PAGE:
Reusable Visual Models -- Are Your Product Development Teams Using Them?

In September, Penny Cloft, Michael Kennedy, and Brian Kennedy published a book entitled Success Is Assured: Satisfy Your Customers On Time and On Budget by Optimizing Decisions Collaboratively Using Reusable Visual Models. This book teaches new thinking and methodologies to convert the chaotic front end of product development into a convergent process of set-based learning and continuous innovation – a game changer for companies that depend upon a steady flow of innovative products.

I recently spoke with Brian Kennedy about the book and asked him: “What are reusable visual models and why do they make a difference?” Here is his complete answer:

Each of those three words “reusable visual models" pack a fair bit of meaning. As “models," they are representing knowledge about the real world. They are capturing what we know how to do, what we know is possible, what physics allows. In addition, they are capturing what we are trying to achieve or what value we are trying to deliver. And then they are capturing the cause-and-effect relationships between what we know and what we want.

In complex situations where we must engage people with expertise in different areas to make decisions, having models is helpful, but only if all the stakeholders can understand those models. That’s where the “visual” comes in. We need those models to be visually understandable to people without needing to know specialized notations or languages that are only understood by people in certain fields. It is not good enough to just explain what you put in your model… you need those experts in different areas to really understand the model such that they can critique it and find the holes in it or the bad assumptions in it based on their own area of expertise. Finally, to maximize the benefits of such models, it is obviously best if they are “reusable” in similar situations in the future. For many that means capturing them in a known place that can be searched. Most companies, however, have “lessons learned," “best practices," and other such databases… but they experience very little actual “reuse.”

The first key requirement for “reusability” is that it was useful in the first place -- that your team of collaborating experts was able to use it to make the decisions they needed to make. If the knowledge you capture does not change the decisions you make in the future, then it has no value. So, when you make similar decisions in the future, you should be able to use those models to better make those decisions. That’s where the “set-based” aspect of those models becomes important: the models must be designed to capture the design space not a particular design (a particular point in that design space). It is hard to reuse a design to make the right decisions on a different design trying to satisfy different requirements. But knowledge about the design space -- knowledge about how what you know impacts what you want to achieve that is easily reused when making different decisions about different designs trying to satisfy different requirements -- is what we mean by “reusable." And just to stress that point, note that building “reusable" visual models is not just of value to future projects… it is hugely valuable on THIS project. Because invariably we will learn things over the course of the project -- and requirements and conditions may change -- and thus the decisions may need to change or be re-made. When you re-make those decisions, you want to make them considering all the knowledge you used before PLUS the new knowledge (the changes). That is done most effectively and efficiently with “reusable visual models.”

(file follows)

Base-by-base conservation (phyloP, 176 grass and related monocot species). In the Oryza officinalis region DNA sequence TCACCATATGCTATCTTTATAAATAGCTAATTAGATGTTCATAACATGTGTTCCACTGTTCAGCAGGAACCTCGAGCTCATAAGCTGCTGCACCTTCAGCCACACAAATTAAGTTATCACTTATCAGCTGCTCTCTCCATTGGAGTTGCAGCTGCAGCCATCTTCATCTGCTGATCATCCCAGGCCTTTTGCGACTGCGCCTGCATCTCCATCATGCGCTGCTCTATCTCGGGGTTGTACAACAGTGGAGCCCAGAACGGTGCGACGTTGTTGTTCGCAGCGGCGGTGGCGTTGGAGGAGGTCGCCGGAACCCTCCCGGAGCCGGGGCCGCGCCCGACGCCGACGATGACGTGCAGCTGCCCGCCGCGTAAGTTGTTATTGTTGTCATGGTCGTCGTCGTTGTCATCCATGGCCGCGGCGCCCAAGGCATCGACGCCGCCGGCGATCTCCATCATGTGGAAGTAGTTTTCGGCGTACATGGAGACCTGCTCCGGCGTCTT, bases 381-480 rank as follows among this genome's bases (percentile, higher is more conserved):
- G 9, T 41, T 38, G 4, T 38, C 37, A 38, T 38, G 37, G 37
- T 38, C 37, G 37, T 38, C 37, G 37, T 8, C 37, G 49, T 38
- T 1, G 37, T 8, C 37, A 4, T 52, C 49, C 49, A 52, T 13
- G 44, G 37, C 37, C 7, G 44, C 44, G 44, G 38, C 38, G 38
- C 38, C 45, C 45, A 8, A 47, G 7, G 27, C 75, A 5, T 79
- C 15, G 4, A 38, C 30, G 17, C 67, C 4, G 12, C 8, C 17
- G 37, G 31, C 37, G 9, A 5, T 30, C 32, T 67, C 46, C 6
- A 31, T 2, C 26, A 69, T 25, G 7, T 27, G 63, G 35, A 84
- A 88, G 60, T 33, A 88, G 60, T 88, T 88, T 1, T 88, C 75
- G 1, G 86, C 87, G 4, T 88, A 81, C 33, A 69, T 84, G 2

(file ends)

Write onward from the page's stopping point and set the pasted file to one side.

What do you think of Brian's explanation of these models and how they should be used? Are reusable visual models part of your product development team's process? More information about this technique and the book can be found here: SuccessIsAssured.com